Research Unit

The Research Unit Water Quality Management deals with a broad range of the anthropogenic water system and the aquatic environment through teaching and research, and is headed by Jörg Krampe, opens in new window. On issues related to the water quantity management, there is close collaboration with the Institute of Hydraulic Engineering and Water Resources Management.

The main research areas are an integral part of the TU’s research focus on “Energy and Environment, opens an external URL in a new window” reflecting the universities mission statement: "technology for people". In that regard not only biological, technical and operative aspects of wastewater treatment are addressed, but water body immissions, water resource management and monitoring techniques are our core expertise too.

The research center is divided into three research groups. Additionally a laboratory and pilot plant area is supporting research:

This area of research involves developing innovative methods and concepts for wastewater treatment from the laboratory to the industrial scale and their technological implementation. Under the coordination of Jörg Krampe und Norbert Kreuzinger, opens in new window, methodologies are developed and assessed in order to optimize municipal and industrial wastewater treatment processes technically and operationally.

To improve the system awareness under variable process conditions, dynamic models for the simulation of different operating parameters and treatment targets are introduced that help develop optimised strategies for different system conditions.

As a sink for a wide range of wastewater constituents, sewage sludge is gaining in importance not only as a resource of nutrients (as in phosphorus recycling), but also as an energy source. The focus of research is concerned with making advancements in the production of energy from sewage sludge, also in combination with organic waste, in order to achieve energy self supply.

In addition to projects on process optimisation in wastewater treatment systems for the industrial sector, we also work on developing new treatment processes that are designed for specific, usually industrial, needs and problems.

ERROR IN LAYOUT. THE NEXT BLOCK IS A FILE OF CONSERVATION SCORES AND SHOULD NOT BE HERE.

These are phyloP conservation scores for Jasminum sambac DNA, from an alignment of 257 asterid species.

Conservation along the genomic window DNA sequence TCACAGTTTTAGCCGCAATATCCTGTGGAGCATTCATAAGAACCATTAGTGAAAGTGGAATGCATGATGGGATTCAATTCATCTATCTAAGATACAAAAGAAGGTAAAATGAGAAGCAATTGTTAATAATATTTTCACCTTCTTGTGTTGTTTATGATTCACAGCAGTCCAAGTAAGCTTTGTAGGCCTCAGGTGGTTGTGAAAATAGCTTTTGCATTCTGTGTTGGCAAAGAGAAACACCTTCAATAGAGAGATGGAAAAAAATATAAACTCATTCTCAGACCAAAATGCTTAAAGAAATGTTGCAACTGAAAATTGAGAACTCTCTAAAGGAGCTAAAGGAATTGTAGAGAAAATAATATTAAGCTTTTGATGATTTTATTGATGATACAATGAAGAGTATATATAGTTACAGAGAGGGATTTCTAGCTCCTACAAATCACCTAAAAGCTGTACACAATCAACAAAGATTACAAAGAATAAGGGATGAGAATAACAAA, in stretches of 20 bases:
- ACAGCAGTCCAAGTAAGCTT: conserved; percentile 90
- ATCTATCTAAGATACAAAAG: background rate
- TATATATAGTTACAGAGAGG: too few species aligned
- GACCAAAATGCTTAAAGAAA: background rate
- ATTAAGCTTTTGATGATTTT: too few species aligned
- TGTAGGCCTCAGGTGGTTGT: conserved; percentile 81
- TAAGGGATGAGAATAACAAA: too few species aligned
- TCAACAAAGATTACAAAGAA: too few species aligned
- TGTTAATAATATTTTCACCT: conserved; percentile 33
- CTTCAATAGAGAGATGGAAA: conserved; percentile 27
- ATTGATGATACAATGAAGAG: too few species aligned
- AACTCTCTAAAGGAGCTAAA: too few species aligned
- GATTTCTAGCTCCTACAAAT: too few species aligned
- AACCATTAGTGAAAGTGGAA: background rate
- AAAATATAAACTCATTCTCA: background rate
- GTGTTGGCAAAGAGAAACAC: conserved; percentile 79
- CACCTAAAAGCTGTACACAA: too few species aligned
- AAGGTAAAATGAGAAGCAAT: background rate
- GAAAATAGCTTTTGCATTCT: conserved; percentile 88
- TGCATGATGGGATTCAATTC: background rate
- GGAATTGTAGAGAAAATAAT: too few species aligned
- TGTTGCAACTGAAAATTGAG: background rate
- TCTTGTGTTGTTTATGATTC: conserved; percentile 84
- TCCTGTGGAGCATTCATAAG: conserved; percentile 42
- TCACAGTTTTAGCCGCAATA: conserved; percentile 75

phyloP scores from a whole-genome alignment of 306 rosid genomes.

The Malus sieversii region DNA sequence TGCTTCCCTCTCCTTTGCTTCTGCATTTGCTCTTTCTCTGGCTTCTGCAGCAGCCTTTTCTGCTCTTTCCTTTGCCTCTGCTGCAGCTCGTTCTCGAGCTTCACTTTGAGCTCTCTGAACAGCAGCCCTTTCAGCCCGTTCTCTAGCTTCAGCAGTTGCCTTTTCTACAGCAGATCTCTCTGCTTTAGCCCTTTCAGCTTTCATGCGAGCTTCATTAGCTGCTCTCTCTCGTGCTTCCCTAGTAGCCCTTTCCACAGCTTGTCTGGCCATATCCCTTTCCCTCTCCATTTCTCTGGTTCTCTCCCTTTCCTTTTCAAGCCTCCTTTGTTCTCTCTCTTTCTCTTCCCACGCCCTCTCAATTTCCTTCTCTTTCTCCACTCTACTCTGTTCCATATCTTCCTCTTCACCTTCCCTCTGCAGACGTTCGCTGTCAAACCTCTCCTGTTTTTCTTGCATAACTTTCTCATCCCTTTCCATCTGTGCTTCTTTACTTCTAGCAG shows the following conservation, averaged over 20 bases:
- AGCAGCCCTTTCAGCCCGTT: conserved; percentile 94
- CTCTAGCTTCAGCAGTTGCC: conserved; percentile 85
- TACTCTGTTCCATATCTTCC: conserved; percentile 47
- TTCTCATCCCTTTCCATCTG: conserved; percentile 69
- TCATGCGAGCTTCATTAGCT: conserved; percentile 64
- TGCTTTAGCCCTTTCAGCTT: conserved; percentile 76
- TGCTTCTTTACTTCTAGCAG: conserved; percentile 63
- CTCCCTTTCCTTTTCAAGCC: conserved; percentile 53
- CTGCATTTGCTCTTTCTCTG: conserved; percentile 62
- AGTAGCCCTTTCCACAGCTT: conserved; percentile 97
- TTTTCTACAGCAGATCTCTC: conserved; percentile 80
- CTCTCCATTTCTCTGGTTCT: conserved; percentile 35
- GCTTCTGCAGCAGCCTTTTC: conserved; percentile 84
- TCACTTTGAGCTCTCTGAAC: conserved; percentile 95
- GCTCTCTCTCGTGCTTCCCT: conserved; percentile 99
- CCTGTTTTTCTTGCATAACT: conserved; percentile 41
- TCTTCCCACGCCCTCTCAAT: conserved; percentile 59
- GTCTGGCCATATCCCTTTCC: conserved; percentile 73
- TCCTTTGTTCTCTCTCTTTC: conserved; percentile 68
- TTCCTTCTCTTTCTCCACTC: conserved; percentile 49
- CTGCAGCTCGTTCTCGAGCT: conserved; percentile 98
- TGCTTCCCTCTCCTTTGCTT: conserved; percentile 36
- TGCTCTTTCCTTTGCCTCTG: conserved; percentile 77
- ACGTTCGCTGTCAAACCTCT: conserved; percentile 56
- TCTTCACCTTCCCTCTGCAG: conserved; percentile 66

The main focus of the research group is on Contaminants of Emerging Concern (CECs) in the urban water cycle.

The behavior of

  • organic trace compounds
  • engineered nanoparticles
  • microplastics
  • antibiotic resistance

in wastewater treatment processes and the aquatic environment is examined. The group also addresses practical implementation issues.

The overarching goal of the group headed by Matthias Zessner, opens in new window is to identify and quantify sources and pathways of contaminants emissions into surface water bodies. The spectrum of the studied substances is broad, including nutrients (N and P), heavy metals and organic trace pollutants. The focus on diffuse emissions makes the team, its work and its collaborations highly interdisciplinary, since several different competences need to converge to understand the complex processes taking place in river catchments.

A core activity of the team is the modelling of emissions at catchment scales, with MONERIS, MoRE and PhosFate being the central tools. Another relevant task is the application and development of methodologies to analyse the flow of materials and substance balances across scales and environmental or anthropogenic compartments within river basins. The third pillar of this team is the development of innovative techniques and strategies for an optimised water quality monitoring. Given the ambivalent and crucial role of phosphorus as contaminant and limited resource, a main research activity aims to understand the potentials of recycling from wastewater and sewage sludge and to quantify its environmental and economic implications.

The projects share the common goal of supporting policies and river basin management at local, regional, national and transnational level. Therefore, the ambition of the team is to progress scientific understanding and methodologies to address relevant practical research questions.

The research group Molecular Microbiology in Sanitary Engineering under Julia Vierheilig has a long tradition in water and wastewater microbiology and in the quantification of microbiological and chemical processes in water / wastewater treatment and waterbodies. In that context it deals with the identification and solution of biological problems in industrial and municipal wastewater treatment.

Wastewater epidemiological investigations in connection with Sars-CoV-2 are currently of great importance.The group also addresses practical implementation issues.

The three research groups are interlocked and closely work together within particular projects.

The interdisciplinary nature of the team (in fields such as civil engineering, chemical engineering, microbiology, environmental engineering, and food chemistry) provides for comprehensive scientific analysis of complex issues. An important objective of the research center is the contact with practitioners, in order to ensure that the research is focused and able to address problems relevant to the field.

Research output